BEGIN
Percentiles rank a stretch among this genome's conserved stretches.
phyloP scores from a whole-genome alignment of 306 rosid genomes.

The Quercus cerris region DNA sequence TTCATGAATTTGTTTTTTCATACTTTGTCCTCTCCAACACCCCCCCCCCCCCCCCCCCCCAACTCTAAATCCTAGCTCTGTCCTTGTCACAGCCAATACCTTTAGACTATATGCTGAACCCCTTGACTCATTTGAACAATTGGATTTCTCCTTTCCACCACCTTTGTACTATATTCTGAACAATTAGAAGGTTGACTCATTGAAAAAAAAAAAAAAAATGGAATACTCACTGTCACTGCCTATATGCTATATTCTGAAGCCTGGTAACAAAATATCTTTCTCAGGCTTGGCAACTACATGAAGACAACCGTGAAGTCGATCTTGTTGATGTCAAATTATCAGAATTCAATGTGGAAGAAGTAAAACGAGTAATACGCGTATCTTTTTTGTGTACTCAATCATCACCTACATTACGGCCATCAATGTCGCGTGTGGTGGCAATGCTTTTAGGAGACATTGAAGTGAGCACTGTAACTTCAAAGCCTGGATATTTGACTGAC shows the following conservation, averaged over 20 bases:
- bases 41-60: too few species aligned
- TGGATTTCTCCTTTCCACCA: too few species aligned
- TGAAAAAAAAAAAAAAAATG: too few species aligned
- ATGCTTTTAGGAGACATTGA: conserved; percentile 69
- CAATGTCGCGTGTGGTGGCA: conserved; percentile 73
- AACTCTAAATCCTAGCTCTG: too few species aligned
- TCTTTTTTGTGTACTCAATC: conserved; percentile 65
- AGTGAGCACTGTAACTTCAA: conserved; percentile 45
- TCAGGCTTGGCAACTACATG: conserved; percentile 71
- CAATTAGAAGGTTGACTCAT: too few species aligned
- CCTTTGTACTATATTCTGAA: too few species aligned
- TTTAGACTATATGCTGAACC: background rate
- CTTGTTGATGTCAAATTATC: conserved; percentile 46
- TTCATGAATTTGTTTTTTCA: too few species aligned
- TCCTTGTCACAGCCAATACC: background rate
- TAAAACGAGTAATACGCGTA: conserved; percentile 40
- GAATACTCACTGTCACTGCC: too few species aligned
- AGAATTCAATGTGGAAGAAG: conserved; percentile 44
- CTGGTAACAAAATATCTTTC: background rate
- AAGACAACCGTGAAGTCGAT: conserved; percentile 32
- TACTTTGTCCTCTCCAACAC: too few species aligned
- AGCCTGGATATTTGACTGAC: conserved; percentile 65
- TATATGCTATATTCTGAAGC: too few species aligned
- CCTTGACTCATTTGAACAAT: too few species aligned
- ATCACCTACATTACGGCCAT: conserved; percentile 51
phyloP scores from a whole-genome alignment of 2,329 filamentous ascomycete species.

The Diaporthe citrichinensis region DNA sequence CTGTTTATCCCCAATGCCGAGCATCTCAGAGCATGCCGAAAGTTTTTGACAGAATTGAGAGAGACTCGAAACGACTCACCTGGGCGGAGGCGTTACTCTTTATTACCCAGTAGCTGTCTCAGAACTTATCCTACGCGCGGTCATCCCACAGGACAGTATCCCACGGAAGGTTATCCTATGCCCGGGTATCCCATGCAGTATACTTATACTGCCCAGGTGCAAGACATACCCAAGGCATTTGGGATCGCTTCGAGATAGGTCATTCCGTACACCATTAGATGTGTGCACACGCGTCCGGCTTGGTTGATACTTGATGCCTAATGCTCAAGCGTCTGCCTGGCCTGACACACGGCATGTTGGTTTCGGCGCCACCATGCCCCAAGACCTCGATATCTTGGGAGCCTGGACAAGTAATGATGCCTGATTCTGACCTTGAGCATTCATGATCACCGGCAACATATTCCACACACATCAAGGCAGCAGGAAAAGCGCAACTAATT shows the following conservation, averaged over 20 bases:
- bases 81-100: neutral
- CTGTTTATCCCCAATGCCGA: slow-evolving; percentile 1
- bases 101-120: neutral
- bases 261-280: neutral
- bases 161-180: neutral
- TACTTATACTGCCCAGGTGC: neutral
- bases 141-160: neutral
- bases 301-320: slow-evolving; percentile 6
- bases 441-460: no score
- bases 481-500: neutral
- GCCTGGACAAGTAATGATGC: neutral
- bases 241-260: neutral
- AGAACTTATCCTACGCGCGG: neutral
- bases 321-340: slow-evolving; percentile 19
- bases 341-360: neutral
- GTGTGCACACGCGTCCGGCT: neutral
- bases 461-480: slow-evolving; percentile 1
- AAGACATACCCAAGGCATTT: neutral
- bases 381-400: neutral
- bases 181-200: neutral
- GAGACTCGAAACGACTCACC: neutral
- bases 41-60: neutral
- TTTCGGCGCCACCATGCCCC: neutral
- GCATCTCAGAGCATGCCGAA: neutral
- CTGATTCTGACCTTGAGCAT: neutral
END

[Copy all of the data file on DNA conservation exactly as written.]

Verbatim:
Percentiles rank a stretch among this genome's conserved stretches.
phyloP scores from a whole-genome alignment of 306 rosid genomes.

The Quercus cerris region DNA sequence TTCATGAATTTGTTTTTTCATACTTTGTCCTCTCCAACACCCCCCCCCCCCCCCCCCCCCAACTCTAAATCCTAGCTCTGTCCTTGTCACAGCCAATACCTTTAGACTATATGCTGAACCCCTTGACTCATTTGAACAATTGGATTTCTCCTTTCCACCACCTTTGTACTATATTCTGAACAATTAGAAGGTTGACTCATTGAAAAAAAAAAAAAAAATGGAATACTCACTGTCACTGCCTATATGCTATATTCTGAAGCCTGGTAACAAAATATCTTTCTCAGGCTTGGCAACTACATGAAGACAACCGTGAAGTCGATCTTGTTGATGTCAAATTATCAGAATTCAATGTGGAAGAAGTAAAACGAGTAATACGCGTATCTTTTTTGTGTACTCAATCATCACCTACATTACGGCCATCAATGTCGCGTGTGGTGGCAATGCTTTTAGGAGACATTGAAGTGAGCACTGTAACTTCAAAGCCTGGATATTTGACTGAC shows the following conservation, averaged over 20 bases:
- bases 41-60: too few species aligned
- TGGATTTCTCCTTTCCACCA: too few species aligned
- TGAAAAAAAAAAAAAAAATG: too few species aligned
- ATGCTTTTAGGAGACATTGA: conserved; percentile 69
- CAATGTCGCGTGTGGTGGCA: conserved; percentile 73
- AACTCTAAATCCTAGCTCTG: too few species aligned
- TCTTTTTTGTGTACTCAATC: conserved; percentile 65
- AGTGAGCACTGTAACTTCAA: conserved; percentile 45
- TCAGGCTTGGCAACTACATG: conserved; percentile 71
- CAATTAGAAGGTTGACTCAT: too few species aligned
- CCTTTGTACTATATTCTGAA: too few species aligned
- TTTAGACTATATGCTGAACC: background rate
- CTTGTTGATGTCAAATTATC: conserved; percentile 46
- TTCATGAATTTGTTTTTTCA: too few species aligned
- TCCTTGTCACAGCCAATACC: background rate
- TAAAACGAGTAATACGCGTA: conserved; percentile 40
- GAATACTCACTGTCACTGCC: too few species aligned
- AGAATTCAATGTGGAAGAAG: conserved; percentile 44
- CTGGTAACAAAATATCTTTC: background rate
- AAGACAACCGTGAAGTCGAT: conserved; percentile 32
- TACTTTGTCCTCTCCAACAC: too few species aligned
- AGCCTGGATATTTGACTGAC: conserved; percentile 65
- TATATGCTATATTCTGAAGC: too few species aligned
- CCTTGACTCATTTGAACAAT: too few species aligned
- ATCACCTACATTACGGCCAT: conserved; percentile 51
phyloP scores from a whole-genome alignment of 2,329 filamentous ascomycete species.

The Diaporthe citrichinensis region DNA sequence CTGTTTATCCCCAATGCCGAGCATCTCAGAGCATGCCGAAAGTTTTTGACAGAATTGAGAGAGACTCGAAACGACTCACCTGGGCGGAGGCGTTACTCTTTATTACCCAGTAGCTGTCTCAGAACTTATCCTACGCGCGGTCATCCCACAGGACAGTATCCCACGGAAGGTTATCCTATGCCCGGGTATCCCATGCAGTATACTTATACTGCCCAGGTGCAAGACATACCCAAGGCATTTGGGATCGCTTCGAGATAGGTCATTCCGTACACCATTAGATGTGTGCACACGCGTCCGGCTTGGTTGATACTTGATGCCTAATGCTCAAGCGTCTGCCTGGCCTGACACACGGCATGTTGGTTTCGGCGCCACCATGCCCCAAGACCTCGATATCTTGGGAGCCTGGACAAGTAATGATGCCTGATTCTGACCTTGAGCATTCATGATCACCGGCAACATATTCCACACACATCAAGGCAGCAGGAAAAGCGCAACTAATT shows the following conservation, averaged over 20 bases:
- bases 81-100: neutral
- CTGTTTATCCCCAATGCCGA: slow-evolving; percentile 1
- bases 101-120: neutral
- bases 261-280: neutral
- bases 161-180: neutral
- TACTTATACTGCCCAGGTGC: neutral
- bases 141-160: neutral
- bases 301-320: slow-evolving; percentile 6
- bases 441-460: no score
- bases 481-500: neutral
- GCCTGGACAAGTAATGATGC: neutral
- bases 241-260: neutral
- AGAACTTATCCTACGCGCGG: neutral
- bases 321-340: slow-evolving; percentile 19
- bases 341-360: neutral
- GTGTGCACACGCGTCCGGCT: neutral
- bases 461-480: slow-evolving; percentile 1
- AAGACATACCCAAGGCATTT: neutral
- bases 381-400: neutral
- bases 181-200: neutral
- GAGACTCGAAACGACTCACC: neutral
- bases 41-60: neutral
- TTTCGGCGCCACCATGCCCC: neutral
- GCATCTCAGAGCATGCCGAA: neutral
- CTGATTCTGACCTTGAGCAT: neutral